Over the years I have watched Dan and my other interpreter friends work hard to convey meaning between Deaf and hearing people in as clear and neutral a way as possible.  Many of them are accomplished scientists of language and that may help them to interpret more clearly, but they set aside their research and their egos when they are interpreting.  Some of them will interpret for a friend or spouse in a casual setting, but in a formal situation where the stakes are high, Deaf people need to know that they are getting an unbiased translation of what’s being spoken, and that their own words are being translated fairly. It is the same for Hmong speakers in the United States – for anyone who needs to communicate with someone without a common language.

Ted Xiong, a Hmong interpreter at the Fairview Clinic of the University of Minnesota, told Minnesota Public Radio in 2008, “It’s being in the middle, between the patient and the provider. You cannot advocate for them, you can’t give them advice. It’s like… you are just a voice.” Xiong finds that frustrating, but the alternative is worse. Elizabeth Heibl, a doctor, added, “What you want is a two-way conversation between the clinician and the patient, with the interpreter there to help with communication.”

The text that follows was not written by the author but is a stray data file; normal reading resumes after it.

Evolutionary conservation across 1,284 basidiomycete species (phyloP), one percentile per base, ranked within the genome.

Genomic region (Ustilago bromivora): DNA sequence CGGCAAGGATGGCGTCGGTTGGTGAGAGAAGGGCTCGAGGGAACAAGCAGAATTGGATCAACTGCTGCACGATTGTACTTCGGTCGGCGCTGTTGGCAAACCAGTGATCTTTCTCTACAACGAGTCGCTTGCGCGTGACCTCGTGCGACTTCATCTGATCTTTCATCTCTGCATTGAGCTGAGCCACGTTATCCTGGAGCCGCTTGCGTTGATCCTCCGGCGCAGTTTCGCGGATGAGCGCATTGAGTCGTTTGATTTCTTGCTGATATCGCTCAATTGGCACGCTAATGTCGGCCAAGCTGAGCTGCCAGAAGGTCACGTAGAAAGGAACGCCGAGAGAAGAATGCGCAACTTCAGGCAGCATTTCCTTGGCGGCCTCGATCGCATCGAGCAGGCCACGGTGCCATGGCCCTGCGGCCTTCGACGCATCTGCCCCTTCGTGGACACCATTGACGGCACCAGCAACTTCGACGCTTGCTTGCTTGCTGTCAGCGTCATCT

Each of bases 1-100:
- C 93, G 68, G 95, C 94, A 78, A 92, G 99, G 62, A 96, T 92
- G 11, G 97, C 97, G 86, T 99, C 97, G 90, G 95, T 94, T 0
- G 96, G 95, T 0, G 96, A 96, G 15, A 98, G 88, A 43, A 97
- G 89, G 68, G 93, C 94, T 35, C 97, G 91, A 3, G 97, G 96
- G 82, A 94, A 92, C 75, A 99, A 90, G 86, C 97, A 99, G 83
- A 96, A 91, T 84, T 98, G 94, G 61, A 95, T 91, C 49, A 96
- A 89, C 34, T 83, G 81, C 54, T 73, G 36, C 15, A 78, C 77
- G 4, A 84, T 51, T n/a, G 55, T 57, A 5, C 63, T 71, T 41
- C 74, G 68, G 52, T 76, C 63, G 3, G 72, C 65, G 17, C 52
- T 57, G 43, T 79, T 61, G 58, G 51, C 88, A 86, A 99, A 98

Unfortunately, children of immigrants like Kao Kalia Yang – the “1.5 generation” – and hearing children of Deaf adults are often thrust into the role of interpreter without any training or qualification. They find themselves interpreting for their parents with bureaucrats, teachers, shopkeepers and doctors, because nobody has hired Ted Xiong or Dan Parvaz or one of their colleagues – because interpreting services are expensive and many in government and business don’t know or care that people need this service. They find themselves forced to choose between conveying accurate information and being a full participant in the event. This is not fair to anyone.

There are some languages that have very small communities in the United States, and it can be very hard to find a trained, neutral interpreter. The Hmong languages are not like that. In a quick Google search I found three services offering professional Hmong translation. Eng Yang should have insisted on one; if so desired, Kao Kalia Yang could have participated as an advocate, free from the responsibilities of interpreting. But really, they shouldn’t have had to ask. WNYC can afford a Hmong interpreter for a two-hour interview session, and Pat Walters, the producer, should have simply provided one as a matter of course as soon as it was clear that Eng Yang’s English wasn’t fluent enough.

Walters and Krulwich set out to find the Truth. The Truth is a slippery thing. But you’re never going to get anywhere close to it without a reliable, neutral interpreter. And you’re probably going to mess things up.